Kings II - the found sefer


Kings 2, chapters 22-3

The discovery of a sefer in the Temple and the resulting reform eliminating the widespread avoda zara [idol worship] in Israel has prompted some to think that during the period of avoda zara there must have been a complete loss of the original tradition. The newly found sefer must be introducing a new ideology/religion. Some think that this is the origin of sefer Devarim [Deuteronomy]. And then they conclude that since at least in this case the old tradition was completely lost, we have no reason to think that our tradition, which goes back certainly no farther than this incident, represents a tradition from Moses.  Indeed, they say, if the tradition was forgotten on this occasion, it may have been forgotten on other occasions as well.

We should note that the suggestion that the found sefer is the book of Devarim is directly contradicted by earlier references. Namely:

Kings II 14: 1- 6

     Amatz-yah of Yehuda, son of Yoash, became king in the second year of King Yoash.  He did what was pleasing to G-d, but not like his ancestor David....  After consolidating his hold on the kingdom, he put the servants who had assassinated his father, the king, to death.   However, he did not put their children to death, as written in the Book of Moshe's Torah, where G-d commanded: "Fathers shall not be put to death for their children, and children shall not be put to death for their fathers.  Rather, every man shall be put to death for his own sins."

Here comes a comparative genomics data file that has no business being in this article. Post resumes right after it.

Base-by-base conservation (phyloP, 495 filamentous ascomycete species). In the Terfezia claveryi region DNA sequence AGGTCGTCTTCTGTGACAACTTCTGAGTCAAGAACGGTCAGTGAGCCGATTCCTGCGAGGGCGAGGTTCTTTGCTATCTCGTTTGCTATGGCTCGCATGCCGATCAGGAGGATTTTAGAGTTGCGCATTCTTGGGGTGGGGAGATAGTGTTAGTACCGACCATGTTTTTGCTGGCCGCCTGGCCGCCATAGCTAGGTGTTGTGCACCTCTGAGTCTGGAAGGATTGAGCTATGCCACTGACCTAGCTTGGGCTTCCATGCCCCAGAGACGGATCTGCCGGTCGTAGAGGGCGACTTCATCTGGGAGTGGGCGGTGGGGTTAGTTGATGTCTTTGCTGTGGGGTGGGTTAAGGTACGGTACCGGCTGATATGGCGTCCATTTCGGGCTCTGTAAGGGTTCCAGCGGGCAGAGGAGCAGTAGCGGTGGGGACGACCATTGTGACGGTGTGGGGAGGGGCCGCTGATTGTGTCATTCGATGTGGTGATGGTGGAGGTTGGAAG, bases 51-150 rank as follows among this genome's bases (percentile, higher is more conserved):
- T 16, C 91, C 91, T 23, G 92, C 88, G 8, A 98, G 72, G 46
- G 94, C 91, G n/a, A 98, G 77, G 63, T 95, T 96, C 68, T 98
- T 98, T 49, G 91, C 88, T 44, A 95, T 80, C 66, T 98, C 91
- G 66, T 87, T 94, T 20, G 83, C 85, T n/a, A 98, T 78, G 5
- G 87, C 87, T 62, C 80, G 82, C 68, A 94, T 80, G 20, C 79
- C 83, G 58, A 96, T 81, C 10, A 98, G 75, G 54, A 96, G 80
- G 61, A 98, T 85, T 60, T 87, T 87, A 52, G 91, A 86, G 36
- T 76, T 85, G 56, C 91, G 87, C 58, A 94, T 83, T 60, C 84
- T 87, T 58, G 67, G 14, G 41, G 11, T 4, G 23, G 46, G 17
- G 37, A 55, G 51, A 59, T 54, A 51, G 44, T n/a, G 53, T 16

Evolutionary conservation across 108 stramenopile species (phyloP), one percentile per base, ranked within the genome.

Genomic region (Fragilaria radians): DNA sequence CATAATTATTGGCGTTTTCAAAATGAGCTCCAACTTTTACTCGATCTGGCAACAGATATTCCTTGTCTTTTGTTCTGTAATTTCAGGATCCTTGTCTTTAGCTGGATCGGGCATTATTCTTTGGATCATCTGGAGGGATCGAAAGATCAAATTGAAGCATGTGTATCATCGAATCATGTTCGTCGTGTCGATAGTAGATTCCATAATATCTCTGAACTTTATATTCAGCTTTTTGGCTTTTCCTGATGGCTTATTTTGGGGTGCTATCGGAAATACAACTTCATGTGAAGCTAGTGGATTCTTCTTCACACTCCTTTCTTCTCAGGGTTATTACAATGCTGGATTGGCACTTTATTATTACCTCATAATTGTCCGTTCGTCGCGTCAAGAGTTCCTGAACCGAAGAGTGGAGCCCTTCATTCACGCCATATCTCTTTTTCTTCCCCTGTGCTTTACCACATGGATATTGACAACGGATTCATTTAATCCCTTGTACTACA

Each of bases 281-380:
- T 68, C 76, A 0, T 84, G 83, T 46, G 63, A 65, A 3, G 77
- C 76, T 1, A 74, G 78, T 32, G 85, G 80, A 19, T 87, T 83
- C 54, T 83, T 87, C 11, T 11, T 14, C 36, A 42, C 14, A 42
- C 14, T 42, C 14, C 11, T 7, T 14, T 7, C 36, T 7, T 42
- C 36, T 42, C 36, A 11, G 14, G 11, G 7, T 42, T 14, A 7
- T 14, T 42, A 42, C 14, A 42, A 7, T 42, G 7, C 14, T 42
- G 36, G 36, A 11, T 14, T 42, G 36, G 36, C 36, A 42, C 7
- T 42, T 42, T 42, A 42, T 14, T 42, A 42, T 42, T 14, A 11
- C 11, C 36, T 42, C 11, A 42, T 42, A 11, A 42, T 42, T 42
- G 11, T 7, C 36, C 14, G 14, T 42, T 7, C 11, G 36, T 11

[Deuteronomy  24:16

     Fathers shall not be put to death for their children, and children shall not be put to death for their fathers.  Rather, every man shall be put to death for his own sins.]

So chapter 14 makes a clear reference to Devarim.

In addition:

Kings II Chapter 17:10.

     And they set up for themselves pillars and Asherim in every high hill, and under every green tree; 12. For they served idols, about which the Lord had said to them, you shall not do this thing.13. Then the Lord warned Israel, and Judah, by all the prophets, and by all the seers, saying, Turn from your evil ways, and keep my commandments and my statutes, according to all the Torah which I commanded your fathers, and which I sent to you by my servants the prophets….16. And they left all the commandments of the Lord their God, and made them molten images, two calves, and made an Ashera, and worshipped all the host of heaven, and served Baal.